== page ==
See, I've had a tremor since I was in my teens. I could never be a neurosurgeon, else my patients would end up blinded, paralyzed, or missing chunks of their anatomy! As it is, I've managed to cut off part of my finger using a craft knife. (Don't worry, it was a tiny part and I barely miss it. But if you ever look closely at my left hand index finger, you'll notice it's got a slanted edge on one side. That's because I lost that part in a nasty art school incident. But I digress...)
So how do I end up with nails that look neat and skillfully-painted? Easy. I cheat. I use a technique that I first read about on Lacquerized: I use a paint brush and pure acetone to remove the polish from everywhere that should be polish-free! For the actual how-to, I really suggest you go read her description of the process. I simply cannot explain the process any better than she does, or even add anything new or fun to it. But finish reading my entry before you go, if you don't mind. :D
The question is, what sort of brush do I use? I still haven't completely decided what sort of brush to use. Mostly, I flip-flop between two main brushes. Thankfully, since I'm a painter I have an absolute ton of paintbrushes on hand. Let's look at what I've been using...
I started out using this tiny little brush. It came from a multi-pack of brushes from WalMart's craft department. (I think it was $3 or $4 for a pack of five brushes, maybe?) Although this was a very inexpensive brush, it works really well. It would also be a good brush to use for cream or gel eyeliners. What I love about this brush is that it's got such a sharp, chiseled edge. This means I can get right into the crevices on the sides of my nails where polish tends to pool, or I can turn the brush sideways to sweep off larger blobs of polish from other parts of my finger.
The synthetic bristles hold their shape well and so far haven't seemed to be degrading from the acetone. The biggest drawback of this brush is that it simply doesn't hold much acetone, so I end up dipping back into the liquid over and over and over and over again. It gets tedious. So for preliminary cleanup (or when I'm feeling particularly lazy) I switch over to my larger cleanup brush.
You can see that this brush is much larger than the first one. I can sweep off much more polish with this one before needing to redip it. Unfortunately, since it holds more acetone it also tends to flood my nail with it if I'm not careful. (It's always something, isn't it? Sheesh, my diamond shoes are too tight and all this money in my purse makes my bag too heavy!) To avoid the acetone flooding into my nail creases, I simply tap the tip of the brush onto my towel before I touch it to my finger. Problem solved!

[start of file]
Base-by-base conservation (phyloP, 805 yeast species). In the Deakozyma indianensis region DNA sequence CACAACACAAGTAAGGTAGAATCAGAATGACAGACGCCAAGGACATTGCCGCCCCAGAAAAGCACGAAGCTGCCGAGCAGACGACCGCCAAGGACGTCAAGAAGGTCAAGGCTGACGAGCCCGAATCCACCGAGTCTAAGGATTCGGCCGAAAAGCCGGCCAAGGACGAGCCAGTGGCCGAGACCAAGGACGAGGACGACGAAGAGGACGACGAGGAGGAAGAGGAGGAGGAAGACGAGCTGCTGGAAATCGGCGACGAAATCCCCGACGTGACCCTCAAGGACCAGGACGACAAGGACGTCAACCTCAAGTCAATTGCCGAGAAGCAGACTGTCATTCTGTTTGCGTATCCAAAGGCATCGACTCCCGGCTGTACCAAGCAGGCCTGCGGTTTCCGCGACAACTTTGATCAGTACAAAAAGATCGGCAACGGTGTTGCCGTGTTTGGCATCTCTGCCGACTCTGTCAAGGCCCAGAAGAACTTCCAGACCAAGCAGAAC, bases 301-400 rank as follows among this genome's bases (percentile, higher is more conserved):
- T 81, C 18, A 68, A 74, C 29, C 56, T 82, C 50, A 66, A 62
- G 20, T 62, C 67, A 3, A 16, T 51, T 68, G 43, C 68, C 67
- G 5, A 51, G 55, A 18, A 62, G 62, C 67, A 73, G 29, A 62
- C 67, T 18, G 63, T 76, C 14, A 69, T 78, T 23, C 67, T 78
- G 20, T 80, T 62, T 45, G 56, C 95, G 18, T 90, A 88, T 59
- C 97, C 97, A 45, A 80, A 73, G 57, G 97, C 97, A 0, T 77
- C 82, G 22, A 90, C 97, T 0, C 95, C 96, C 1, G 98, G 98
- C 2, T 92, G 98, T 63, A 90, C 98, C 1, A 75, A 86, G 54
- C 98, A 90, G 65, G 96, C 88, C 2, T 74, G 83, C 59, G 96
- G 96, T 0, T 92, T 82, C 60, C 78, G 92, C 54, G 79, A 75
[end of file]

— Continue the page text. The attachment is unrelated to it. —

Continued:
One thing to be careful with: acetone is a really potent solvent. It removes nail polish, right? Well, it will also remove the paint from your paintbrushes, so be very careful not to dip your brush too far into your acetone. If you aren't careful, you'll end up with paintbrush paint all over your fingers. It's not a pretty look, trust me!
I have one more brush that I use for nail art, and it's one I customized myself. I may have mentioned this before, but I am VERY frugal. (Frugal sounds so much nicer than cheap or poor.) I wanted to have a fine brush that was long enough to make straight lines easier to paint and fine enough to make those lines thin. I had several liner brushes, but they were all entirely too large. So, one day I pulled out my scissors and gave my brush a haircut.
Now the brush does exactly what I wanted it to do, even if it is ugly as can be. One day I may end up with actual nail art brushes, but until then these do the job nicely. I'm even getting faster with cleaning up my polish... when I first started this technique, I'd spend a good hour going over the various parts of my nails and still not have a very good result. Now I get a pretty nice result after around half an hour (unless I'm wearing red- red is EVIL to clean up!), and I know people who manage to do their cleanup in around 10 minutes!
So, do you think you'll try this method? I honestly cannot say enough good things about it. How do you currently clean up your edges?